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How to build a hybrid solar/wind energy harvester?

From stakeholder to system requirements

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System requirements and their organization

engineering process

Given our stakeholder requirements and some basic domain knowledge, we can now initiate the system requirements. Instead of extending the rather informal and unstructured stakeholder requirements, we prefer to start with a brand new set of requirements which is organized in a hierarchical structure (divide and conquer!) in which:

  • the root node (level 0) is the system,
  • the level 1 nodes are the functional blocks (or functions) of the system,
  • the level 2 nodes are the functionality and the quality attributes (performance and system protection).

The benefit is that all requirements (functional and non-functional) of one functional block are bundled in a subtree.

organization of system requirements

The main functions (level1 nodes) of our energy harvester (the root node) are the inputs and outputs  (in a broad sense i.e. all functionality attached to an input or an output):

  • input wind turbine
  • input solar panels
  • output to charge batteries
  • output which supplies energy from the batteries
  • output to use (or burn) excess generated power
  • housing
The quality attributes that we consider are performance (as requested by business) and system protection (as requested by project management). Here’s an example of the solar panels input:
input solar panels

Requirements traceability

There’s still a missing link between stakeholder and system requirements. This can be solved by requirements traceability which is one of the key points in requirements engineering.

from stakeholder to system requirements

Traceability is implemented by linking requirements and it allows you:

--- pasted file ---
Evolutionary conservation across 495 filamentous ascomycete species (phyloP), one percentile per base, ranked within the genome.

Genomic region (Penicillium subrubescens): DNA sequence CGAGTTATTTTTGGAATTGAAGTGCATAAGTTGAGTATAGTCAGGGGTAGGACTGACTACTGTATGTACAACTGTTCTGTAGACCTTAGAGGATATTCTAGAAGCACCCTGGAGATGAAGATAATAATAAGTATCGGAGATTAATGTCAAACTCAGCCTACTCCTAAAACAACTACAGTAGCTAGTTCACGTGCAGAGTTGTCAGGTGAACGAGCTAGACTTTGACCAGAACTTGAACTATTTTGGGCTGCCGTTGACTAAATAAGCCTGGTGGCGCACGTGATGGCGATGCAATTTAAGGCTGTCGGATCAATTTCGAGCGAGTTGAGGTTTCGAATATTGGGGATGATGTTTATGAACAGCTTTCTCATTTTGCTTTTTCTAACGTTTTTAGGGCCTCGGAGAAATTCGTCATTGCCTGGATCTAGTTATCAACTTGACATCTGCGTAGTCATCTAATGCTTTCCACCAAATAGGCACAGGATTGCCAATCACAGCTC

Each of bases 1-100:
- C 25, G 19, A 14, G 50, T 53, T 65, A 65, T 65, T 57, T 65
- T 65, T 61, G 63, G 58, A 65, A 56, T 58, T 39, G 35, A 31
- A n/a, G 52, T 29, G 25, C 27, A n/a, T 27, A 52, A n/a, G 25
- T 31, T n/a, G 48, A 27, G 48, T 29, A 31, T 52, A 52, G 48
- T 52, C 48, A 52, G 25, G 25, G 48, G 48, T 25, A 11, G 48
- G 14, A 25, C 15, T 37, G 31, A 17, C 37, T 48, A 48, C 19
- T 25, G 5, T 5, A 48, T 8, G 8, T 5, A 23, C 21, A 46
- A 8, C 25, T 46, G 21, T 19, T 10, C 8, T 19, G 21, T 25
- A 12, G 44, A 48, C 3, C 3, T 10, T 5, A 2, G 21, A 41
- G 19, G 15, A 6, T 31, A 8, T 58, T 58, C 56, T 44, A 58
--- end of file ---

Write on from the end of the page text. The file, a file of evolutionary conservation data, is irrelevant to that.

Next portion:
• to find the reason why a requirement exists by tracing backward to its originator (which is a stakeholder requirement), as well as
  • to determine the impact of change of a requirement (stakeholders tend to change their minds…) by tracing forward to its children.

In this example (see figure) we trace backward from REQ79 to REQ16 ‘Energy Harvester’ via part-of relations (decomposition tree). Also, REQ79 links to the stakeholder requirement ‘Connect solar panels’ (traceability to stakeholder requirements).

bidirectional traceability: bottom-up

Next example shows how the stakeholder requirements ‘Outperform in terms of configurability.’ is realized by the system. Note that there are still (lots of) open questions.
bidirectional traceability: top-down

Probably the most important traceability tool is the traceability matrix. A traceability matrix can ensure us – apart from other features – that all stakeholder requirements are linked to system requirements. This is a quite valuable because then we can guarantee that no stakeholder need is forgotten. Next figure shows a part of our traceability matrix (click to enlarge).

traceability between stakeholder and system requirements

System requirements of energy harvester

For a comprehensive list of requirements click here. The current set of requirements is still high-level but that’s fine. Iteration after iteration our knowledge and experience about the domain and the product will improve, and our high-level requirements will decompose into lower-level requirements (sometimes up to the point that the requirements can almost be translated into code).

The initial effort is significant but the reward will come later. We go for the long term. How many times did you forget the features or functionality of a certain product, especially after it is a few years in production?

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